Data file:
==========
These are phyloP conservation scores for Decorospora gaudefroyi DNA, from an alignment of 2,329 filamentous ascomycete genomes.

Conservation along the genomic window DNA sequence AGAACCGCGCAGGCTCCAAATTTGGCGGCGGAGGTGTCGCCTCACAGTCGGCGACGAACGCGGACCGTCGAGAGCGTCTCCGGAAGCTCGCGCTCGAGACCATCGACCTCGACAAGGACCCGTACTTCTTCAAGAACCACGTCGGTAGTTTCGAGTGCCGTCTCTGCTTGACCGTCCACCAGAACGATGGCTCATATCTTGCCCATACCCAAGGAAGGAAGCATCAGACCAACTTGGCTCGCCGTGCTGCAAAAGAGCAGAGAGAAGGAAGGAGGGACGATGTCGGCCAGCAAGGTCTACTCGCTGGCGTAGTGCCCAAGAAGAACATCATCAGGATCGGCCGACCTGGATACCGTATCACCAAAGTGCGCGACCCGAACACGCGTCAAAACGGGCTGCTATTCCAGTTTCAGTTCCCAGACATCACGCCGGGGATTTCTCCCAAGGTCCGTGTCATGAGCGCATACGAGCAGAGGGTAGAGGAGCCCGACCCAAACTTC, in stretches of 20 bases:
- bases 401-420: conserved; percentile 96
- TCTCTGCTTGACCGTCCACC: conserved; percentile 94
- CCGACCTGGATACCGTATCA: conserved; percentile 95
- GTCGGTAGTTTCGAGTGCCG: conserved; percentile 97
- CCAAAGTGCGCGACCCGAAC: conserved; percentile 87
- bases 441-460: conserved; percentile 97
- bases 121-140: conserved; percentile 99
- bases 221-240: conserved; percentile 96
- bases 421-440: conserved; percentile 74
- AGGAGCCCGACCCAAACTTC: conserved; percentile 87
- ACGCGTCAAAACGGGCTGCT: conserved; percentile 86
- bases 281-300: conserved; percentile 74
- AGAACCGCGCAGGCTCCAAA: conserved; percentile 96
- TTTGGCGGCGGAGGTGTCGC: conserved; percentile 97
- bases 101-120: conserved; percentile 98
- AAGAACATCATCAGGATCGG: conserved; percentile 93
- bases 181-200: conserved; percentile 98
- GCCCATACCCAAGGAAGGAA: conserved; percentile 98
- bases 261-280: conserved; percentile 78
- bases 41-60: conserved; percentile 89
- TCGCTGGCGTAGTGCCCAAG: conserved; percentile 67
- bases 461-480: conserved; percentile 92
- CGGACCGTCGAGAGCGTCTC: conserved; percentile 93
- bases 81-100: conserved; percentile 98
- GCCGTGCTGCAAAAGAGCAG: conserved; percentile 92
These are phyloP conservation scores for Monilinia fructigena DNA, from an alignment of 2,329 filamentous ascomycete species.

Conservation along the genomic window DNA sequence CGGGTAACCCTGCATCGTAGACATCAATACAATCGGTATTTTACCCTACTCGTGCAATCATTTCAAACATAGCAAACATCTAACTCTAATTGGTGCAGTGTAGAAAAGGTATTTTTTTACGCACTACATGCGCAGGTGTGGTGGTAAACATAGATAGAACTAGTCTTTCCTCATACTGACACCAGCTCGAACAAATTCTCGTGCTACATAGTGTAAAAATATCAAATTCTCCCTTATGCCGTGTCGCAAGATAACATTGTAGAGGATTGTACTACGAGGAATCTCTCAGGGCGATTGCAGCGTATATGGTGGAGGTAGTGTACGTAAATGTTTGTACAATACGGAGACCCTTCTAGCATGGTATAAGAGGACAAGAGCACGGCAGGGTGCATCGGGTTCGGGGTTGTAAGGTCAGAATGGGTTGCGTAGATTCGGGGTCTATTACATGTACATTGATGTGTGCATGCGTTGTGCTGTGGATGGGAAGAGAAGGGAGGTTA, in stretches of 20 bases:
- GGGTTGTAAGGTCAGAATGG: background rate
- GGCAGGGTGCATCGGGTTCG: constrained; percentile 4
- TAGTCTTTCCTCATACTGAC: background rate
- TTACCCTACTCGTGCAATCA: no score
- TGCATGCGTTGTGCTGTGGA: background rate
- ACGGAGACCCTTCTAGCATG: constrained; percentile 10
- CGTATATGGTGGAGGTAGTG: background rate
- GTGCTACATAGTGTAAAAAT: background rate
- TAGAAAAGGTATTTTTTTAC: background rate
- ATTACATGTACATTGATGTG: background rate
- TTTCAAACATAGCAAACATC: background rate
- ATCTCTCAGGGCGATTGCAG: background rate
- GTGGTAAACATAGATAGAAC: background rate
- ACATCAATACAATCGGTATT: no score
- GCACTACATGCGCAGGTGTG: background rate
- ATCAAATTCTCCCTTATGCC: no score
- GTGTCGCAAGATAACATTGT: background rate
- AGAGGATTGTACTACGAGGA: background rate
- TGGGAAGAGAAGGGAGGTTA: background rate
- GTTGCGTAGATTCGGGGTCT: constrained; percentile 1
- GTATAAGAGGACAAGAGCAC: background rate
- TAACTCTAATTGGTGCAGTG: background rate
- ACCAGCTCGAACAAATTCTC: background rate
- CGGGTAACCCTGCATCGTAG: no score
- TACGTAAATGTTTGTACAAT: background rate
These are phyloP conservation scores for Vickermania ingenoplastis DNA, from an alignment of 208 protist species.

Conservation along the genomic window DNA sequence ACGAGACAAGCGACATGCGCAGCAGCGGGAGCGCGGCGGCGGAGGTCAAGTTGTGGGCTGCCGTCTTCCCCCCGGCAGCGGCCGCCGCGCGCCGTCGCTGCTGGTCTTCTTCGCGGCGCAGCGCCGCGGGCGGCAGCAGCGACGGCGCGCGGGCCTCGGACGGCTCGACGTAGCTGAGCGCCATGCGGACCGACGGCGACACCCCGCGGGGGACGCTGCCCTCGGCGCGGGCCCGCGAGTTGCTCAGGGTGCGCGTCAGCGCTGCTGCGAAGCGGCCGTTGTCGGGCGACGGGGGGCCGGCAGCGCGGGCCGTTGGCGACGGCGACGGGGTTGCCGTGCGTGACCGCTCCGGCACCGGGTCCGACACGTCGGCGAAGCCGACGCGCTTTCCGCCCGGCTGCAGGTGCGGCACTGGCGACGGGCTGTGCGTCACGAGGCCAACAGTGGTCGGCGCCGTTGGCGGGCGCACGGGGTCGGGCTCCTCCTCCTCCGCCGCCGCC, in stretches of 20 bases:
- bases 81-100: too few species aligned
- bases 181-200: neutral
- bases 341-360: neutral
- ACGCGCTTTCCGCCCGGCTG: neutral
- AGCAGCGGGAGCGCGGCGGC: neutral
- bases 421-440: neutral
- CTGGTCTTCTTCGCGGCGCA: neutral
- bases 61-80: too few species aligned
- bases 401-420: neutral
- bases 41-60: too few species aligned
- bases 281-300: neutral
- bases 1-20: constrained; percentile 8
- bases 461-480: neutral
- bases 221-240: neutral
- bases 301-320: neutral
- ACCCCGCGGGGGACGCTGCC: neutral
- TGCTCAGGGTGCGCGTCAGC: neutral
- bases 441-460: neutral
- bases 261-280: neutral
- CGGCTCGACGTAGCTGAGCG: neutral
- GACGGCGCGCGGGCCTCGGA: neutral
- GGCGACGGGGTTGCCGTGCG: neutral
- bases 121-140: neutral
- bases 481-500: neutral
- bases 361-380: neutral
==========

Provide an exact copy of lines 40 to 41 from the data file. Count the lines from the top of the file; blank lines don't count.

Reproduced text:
- TTTCAAACATAGCAAACATC: background rate
- ATCTCTCAGGGCGATTGCAG: background rate